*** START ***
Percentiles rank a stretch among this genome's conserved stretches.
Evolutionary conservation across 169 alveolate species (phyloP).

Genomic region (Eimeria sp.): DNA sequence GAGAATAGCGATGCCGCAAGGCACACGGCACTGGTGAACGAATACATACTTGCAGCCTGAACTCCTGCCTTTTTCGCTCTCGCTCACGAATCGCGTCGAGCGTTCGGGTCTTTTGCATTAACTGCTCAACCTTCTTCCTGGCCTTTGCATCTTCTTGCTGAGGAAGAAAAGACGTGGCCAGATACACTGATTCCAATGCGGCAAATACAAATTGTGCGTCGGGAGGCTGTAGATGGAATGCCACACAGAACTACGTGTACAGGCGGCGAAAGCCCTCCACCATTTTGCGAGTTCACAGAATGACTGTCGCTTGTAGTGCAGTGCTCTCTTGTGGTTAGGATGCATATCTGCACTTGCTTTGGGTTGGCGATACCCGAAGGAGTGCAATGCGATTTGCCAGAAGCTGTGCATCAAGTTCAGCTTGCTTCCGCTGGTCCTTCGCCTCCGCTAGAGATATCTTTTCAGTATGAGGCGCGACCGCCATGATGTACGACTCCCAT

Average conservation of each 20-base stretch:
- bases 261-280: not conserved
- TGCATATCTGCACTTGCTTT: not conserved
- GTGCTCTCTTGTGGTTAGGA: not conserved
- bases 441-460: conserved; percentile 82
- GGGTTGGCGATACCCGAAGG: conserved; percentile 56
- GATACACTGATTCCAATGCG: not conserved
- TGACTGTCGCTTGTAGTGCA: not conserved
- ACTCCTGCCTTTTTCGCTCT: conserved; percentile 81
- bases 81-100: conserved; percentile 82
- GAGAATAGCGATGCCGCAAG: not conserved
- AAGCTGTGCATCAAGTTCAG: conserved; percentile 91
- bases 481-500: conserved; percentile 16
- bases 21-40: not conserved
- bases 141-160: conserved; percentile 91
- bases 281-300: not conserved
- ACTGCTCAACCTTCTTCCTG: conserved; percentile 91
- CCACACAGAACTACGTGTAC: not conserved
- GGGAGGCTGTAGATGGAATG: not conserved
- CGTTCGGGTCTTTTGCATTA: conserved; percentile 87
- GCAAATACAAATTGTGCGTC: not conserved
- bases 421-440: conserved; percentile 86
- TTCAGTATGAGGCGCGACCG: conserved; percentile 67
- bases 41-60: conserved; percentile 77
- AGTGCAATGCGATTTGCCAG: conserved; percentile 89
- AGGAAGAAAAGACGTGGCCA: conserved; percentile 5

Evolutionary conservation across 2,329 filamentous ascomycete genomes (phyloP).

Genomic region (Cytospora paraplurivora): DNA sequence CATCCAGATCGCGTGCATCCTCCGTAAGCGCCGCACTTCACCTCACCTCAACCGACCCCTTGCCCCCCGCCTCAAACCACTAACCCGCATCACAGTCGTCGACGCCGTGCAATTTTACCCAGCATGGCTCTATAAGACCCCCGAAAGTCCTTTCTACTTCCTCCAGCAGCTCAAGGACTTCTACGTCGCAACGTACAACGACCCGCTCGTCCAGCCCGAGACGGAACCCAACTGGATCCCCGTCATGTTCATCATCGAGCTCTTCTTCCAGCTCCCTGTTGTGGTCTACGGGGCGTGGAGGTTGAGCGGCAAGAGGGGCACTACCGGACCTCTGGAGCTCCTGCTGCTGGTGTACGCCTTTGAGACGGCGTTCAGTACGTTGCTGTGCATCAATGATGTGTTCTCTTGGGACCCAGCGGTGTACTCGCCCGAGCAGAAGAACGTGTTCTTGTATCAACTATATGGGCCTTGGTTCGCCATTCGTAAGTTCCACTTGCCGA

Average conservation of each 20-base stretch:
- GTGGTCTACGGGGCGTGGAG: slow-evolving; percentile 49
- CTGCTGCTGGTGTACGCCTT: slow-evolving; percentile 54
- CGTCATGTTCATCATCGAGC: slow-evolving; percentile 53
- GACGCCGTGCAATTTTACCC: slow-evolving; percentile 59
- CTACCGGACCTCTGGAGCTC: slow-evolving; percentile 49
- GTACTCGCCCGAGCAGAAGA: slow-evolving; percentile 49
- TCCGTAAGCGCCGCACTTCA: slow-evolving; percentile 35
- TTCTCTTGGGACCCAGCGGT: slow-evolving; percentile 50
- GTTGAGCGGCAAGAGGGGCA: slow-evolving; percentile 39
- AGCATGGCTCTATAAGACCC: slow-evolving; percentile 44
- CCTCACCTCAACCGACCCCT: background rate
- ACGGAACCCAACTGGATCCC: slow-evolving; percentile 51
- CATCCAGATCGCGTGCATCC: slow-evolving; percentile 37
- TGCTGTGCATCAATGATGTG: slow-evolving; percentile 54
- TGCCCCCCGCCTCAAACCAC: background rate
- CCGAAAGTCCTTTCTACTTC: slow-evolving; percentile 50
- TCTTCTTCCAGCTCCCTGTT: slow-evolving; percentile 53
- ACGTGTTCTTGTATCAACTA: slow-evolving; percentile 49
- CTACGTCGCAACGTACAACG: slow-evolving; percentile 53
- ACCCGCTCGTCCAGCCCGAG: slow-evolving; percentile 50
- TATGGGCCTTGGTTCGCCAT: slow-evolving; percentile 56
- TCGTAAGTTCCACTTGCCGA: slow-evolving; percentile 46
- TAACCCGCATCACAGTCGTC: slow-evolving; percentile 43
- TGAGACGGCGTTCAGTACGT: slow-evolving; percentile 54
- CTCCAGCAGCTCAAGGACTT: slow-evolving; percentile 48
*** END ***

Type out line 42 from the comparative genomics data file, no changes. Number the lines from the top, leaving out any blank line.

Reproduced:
- AGCATGGCTCTATAAGACCC: slow-evolving; percentile 44